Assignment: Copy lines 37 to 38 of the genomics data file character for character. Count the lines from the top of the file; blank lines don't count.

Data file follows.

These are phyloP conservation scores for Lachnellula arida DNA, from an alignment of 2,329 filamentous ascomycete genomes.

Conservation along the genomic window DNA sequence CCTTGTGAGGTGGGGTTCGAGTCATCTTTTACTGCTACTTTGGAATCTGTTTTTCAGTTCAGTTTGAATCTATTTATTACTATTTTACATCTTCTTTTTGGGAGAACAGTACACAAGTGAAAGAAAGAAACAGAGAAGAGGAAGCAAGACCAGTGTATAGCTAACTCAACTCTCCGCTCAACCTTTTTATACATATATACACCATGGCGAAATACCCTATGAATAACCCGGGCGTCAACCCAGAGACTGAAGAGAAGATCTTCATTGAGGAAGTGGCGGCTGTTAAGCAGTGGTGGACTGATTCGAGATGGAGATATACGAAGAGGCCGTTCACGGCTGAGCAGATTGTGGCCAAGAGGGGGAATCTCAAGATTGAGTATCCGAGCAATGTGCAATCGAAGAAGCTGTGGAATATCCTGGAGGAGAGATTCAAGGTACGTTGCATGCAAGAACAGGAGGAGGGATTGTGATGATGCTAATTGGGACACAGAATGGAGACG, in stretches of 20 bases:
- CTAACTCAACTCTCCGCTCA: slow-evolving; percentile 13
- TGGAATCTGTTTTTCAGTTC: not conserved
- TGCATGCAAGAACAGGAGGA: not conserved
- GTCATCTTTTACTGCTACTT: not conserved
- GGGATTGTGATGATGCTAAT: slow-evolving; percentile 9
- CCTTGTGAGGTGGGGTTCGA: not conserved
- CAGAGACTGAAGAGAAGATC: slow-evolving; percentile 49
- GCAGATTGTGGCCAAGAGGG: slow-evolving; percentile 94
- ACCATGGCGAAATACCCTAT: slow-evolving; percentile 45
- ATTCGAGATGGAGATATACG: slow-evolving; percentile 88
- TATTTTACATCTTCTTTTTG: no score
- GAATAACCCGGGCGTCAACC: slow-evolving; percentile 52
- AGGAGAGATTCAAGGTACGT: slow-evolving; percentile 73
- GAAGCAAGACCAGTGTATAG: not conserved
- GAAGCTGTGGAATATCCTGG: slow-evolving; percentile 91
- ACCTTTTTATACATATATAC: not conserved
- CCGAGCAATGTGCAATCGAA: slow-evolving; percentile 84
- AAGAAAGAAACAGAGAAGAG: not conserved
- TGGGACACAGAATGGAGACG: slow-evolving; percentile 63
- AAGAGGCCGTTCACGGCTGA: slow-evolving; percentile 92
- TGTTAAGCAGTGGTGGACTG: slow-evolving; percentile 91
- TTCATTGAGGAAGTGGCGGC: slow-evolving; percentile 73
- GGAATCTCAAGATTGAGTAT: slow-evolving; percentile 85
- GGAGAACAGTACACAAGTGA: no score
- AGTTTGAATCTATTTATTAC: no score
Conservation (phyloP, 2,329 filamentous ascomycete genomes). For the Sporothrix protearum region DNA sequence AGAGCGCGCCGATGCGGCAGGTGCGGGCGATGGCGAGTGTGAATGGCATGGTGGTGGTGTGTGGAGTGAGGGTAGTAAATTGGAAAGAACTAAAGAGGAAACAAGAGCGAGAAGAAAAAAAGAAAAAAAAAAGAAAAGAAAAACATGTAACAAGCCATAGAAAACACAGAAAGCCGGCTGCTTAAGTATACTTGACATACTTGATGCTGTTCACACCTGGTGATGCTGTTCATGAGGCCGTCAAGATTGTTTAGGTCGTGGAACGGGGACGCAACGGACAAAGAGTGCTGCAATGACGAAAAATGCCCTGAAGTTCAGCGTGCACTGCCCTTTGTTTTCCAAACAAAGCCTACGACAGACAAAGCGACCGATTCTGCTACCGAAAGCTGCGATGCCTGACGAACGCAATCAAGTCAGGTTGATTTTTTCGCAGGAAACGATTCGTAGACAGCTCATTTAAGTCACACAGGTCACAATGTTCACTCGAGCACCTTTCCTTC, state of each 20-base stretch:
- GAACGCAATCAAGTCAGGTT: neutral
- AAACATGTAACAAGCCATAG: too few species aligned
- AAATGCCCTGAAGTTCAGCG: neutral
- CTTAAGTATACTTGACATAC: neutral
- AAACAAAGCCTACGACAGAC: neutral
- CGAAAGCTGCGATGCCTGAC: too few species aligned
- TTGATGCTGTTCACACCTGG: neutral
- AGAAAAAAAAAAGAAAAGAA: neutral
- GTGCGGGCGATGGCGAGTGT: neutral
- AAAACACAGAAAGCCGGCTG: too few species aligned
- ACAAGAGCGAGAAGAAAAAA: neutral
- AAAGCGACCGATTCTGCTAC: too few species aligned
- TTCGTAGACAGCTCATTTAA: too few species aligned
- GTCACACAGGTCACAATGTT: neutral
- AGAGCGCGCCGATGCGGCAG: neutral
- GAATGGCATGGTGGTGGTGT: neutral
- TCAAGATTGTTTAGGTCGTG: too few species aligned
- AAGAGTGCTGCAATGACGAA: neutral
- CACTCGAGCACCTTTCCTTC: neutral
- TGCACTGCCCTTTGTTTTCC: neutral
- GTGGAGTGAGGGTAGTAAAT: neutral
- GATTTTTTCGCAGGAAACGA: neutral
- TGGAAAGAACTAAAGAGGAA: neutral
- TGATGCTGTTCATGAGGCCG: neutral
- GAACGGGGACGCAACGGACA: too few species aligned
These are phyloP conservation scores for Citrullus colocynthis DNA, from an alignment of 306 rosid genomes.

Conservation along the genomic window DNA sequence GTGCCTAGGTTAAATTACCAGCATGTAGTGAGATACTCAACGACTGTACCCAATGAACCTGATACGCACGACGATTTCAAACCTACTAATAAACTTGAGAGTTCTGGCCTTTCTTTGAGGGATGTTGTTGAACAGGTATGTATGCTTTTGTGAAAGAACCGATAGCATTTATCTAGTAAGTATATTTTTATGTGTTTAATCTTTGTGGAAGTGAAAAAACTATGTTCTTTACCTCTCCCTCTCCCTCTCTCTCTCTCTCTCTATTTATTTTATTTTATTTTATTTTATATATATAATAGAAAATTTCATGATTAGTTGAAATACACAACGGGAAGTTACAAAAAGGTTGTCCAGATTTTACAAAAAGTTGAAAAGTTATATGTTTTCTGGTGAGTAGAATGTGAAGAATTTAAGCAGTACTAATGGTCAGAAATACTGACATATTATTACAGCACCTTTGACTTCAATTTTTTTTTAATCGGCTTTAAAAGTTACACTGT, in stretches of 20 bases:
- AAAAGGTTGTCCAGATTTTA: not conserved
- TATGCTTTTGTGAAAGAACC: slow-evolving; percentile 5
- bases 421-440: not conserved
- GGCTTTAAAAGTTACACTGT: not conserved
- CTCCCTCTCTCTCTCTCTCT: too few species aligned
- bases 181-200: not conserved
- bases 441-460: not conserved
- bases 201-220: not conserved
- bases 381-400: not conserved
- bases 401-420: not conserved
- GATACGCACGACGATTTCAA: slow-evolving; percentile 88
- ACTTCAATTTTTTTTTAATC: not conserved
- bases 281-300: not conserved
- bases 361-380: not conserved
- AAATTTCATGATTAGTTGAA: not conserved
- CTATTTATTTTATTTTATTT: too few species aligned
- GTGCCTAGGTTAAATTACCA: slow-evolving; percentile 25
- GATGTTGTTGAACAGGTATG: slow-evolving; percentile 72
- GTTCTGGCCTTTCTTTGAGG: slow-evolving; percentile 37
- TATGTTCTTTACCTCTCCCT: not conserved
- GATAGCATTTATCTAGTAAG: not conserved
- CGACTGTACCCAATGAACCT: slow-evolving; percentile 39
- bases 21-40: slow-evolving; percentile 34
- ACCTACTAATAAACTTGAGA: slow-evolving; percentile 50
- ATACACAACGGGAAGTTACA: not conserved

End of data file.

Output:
- GTGCGGGCGATGGCGAGTGT: neutral
- AAAACACAGAAAGCCGGCTG: too few species aligned